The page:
Taylor Swift doesn’t want to calm down.

Her Thursday night appeal on Twitter is the latest and one of the most high-profile moves by a female entertainer in Hollywood to assert her independence and control over her own music.

“I feel very strongly that sharing what is happening to me could change the awareness level for other artists and potentially help them avoid a similar fate,” she said in posts on Tumblr and Twitter. “Right now my performance at the AMA’s, the Netflix documentary and any other recorded events I’m planning to play until November 2020 are a question mark.”

Swift asserted that Scott Borchetta, founder of Big Machine Label Group (BMLG), and Scooter Braun, founder at SB Projects LLC,  are preventing her from performing old songs at the American Music Awards, where she is scheduled to receive ‘Artist of the Decade’ award on Nov. 24.

In addition, she announced that an upcoming Netflix documentary about her is also facing issues with incorporating her music. 

“The message being sent to me is very clear. Basically, be a good little girl and shut up. Or you’ll be punished,” she said.

In response, Swift is appealing to the Carlyle Group and her fans to help.

“I’m especially asking for help from the Carlyle Group, who put up money for the sale of my music,” she wrote.

What does Carlyle Group have to do with all this? Carlyle is a minority investor in Ithaca Holdings LLC, which acquired Big Machine Label Group in June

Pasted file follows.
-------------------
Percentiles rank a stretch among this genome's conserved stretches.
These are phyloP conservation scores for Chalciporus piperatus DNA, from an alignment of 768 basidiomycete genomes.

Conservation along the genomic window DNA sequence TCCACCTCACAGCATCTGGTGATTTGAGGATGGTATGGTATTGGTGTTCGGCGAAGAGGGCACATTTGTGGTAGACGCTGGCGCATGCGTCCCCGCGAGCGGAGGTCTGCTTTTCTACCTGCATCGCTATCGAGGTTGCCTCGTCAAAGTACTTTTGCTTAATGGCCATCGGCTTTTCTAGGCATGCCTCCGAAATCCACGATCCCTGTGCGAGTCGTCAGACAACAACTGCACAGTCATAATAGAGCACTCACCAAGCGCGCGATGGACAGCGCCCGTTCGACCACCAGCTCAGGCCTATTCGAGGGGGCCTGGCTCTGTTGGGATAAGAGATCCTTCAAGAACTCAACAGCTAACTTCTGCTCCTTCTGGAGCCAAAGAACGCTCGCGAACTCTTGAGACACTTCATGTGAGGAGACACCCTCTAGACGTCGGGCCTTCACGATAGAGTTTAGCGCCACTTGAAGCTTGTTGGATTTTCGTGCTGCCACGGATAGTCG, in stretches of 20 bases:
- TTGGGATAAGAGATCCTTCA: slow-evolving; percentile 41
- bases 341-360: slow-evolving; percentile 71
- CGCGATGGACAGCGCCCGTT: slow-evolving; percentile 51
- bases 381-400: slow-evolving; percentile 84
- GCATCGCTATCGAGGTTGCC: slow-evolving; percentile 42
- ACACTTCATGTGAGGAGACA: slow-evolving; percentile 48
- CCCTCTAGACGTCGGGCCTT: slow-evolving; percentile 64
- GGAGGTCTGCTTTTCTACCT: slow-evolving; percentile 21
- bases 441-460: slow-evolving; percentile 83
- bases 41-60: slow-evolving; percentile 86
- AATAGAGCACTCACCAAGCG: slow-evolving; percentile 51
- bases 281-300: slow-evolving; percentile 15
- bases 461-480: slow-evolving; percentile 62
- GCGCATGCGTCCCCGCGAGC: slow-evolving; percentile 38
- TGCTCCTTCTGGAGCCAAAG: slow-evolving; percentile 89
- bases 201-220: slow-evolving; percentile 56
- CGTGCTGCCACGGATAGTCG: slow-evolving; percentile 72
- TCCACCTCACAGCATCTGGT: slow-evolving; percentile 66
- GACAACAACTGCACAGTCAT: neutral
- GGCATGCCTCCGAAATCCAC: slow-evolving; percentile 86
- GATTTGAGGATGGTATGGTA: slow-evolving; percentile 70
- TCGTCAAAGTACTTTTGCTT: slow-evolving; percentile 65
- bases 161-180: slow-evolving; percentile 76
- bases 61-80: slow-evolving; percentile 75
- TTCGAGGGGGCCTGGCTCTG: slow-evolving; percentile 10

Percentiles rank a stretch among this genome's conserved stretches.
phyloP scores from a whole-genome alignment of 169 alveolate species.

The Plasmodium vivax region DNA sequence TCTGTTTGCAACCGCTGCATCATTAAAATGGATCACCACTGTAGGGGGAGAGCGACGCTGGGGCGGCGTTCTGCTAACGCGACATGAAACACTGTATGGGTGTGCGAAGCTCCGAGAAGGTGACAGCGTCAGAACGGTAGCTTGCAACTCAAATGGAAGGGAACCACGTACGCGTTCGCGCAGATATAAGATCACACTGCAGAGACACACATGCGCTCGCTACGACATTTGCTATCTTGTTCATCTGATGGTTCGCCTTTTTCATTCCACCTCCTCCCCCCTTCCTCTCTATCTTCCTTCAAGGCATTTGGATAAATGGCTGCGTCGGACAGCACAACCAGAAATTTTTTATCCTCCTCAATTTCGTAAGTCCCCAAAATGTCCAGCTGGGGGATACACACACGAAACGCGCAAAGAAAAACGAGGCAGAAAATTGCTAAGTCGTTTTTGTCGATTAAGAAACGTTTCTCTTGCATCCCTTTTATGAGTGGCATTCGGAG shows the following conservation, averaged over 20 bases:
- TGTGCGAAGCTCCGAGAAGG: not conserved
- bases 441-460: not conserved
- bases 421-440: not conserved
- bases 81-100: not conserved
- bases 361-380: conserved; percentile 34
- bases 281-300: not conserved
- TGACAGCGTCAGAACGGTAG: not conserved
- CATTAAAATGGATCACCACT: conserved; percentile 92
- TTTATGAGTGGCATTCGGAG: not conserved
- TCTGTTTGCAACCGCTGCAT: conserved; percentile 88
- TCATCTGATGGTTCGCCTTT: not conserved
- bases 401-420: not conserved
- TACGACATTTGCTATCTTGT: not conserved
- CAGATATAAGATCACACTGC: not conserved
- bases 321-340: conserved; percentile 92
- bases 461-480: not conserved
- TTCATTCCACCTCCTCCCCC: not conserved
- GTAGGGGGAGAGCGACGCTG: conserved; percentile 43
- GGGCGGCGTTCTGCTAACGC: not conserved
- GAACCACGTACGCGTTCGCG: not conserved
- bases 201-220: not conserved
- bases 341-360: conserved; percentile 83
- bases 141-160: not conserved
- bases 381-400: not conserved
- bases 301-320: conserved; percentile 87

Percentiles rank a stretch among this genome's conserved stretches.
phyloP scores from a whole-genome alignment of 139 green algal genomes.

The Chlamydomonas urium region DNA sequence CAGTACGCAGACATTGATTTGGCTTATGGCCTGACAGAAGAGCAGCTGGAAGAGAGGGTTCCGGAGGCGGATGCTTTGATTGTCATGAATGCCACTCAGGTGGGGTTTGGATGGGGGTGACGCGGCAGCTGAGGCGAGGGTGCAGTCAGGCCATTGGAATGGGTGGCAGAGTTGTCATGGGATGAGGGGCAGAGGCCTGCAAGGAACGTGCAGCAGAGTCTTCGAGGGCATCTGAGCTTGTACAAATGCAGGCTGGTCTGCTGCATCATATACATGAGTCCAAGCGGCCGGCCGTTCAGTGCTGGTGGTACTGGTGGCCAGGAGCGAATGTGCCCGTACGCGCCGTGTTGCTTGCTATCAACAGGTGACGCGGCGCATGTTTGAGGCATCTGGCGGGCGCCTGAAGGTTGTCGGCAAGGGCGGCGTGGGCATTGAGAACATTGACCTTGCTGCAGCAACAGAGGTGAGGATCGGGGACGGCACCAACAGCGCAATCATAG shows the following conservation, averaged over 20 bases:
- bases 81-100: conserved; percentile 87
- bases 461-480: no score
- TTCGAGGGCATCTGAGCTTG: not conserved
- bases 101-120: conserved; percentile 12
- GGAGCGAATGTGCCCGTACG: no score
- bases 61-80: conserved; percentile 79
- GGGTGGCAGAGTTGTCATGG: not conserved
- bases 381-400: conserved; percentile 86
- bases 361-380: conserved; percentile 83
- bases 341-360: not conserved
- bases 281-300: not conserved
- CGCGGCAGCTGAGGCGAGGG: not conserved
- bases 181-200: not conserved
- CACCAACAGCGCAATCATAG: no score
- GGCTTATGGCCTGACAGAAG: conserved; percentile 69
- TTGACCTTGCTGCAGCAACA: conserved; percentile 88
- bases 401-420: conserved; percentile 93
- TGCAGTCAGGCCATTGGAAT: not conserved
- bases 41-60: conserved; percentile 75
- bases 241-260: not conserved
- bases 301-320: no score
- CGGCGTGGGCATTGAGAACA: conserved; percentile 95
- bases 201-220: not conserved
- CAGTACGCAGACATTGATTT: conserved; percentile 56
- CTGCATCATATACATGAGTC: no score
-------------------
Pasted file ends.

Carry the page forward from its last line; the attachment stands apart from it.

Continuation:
The Carlyle Group, which first invested in Ithaca in 2017, was “supporting the transaction, alongside Scooter Braun and Ithaca Holdings, through an additional equity investment by way of its Carlyle Partners VI fund,” the companies said in a June statement.

“Our artist-first spirit and combined roster of talent, executives, and assets is now a global force to be reckoned with,” Scott Borchetta, founder of BMLG, said at the time. “This is a very special day and the beginning of what is sure to be a fantastic partnership and historic run.”

“I’m especially asking for help from the Carlyle Group, who put up money for the sale of my music.”

BLMG released some of Taylor Swift’s best-known records and credits itself with “helping develop her into a global superstar.”

Allegations of unfair treatment or sexism in the music industry are not limited to high-profile names like Taylor Swift, Lady Gaga or Kesha. More details and information has emerged in the wake of the #metoo movement, but data remains scant as women still represent a minority of songwriters. Nor is the problem limited to the U.S.

In the U.K., for example, just 13% of 95,000 songwriters are female, according to PRS for Music

While an outpouring of support for Swift from her fans and celebrities followed, Carlyle Group is yet to comment on the issue.

“Scott and Scooter, you know what the right thing to do is. Taylor and her fans deserve to celebrate the music!!” model Gigi Hadid tweeted.

Swift’s fans also went after Carlyle, urging the private equity giant to “give Taylor Swift’s masters back” on a recent ESG post quoting Carlyle’s Head of Sustainability for EMEA Phil Davis.

Big Machine Label Group denied Swift’s allegations in a statement on Friday.

“As Taylor Swift’s partner for over a decade, we were shocked to see her tumblr statements yesterday based on false information,” the company said. “At no point did we say Taylor could not perform on the AMAs or block her Netflix special.”

The Carlyle Group, Ithaca Holdings and Netflix didn’t respond to a request for comment.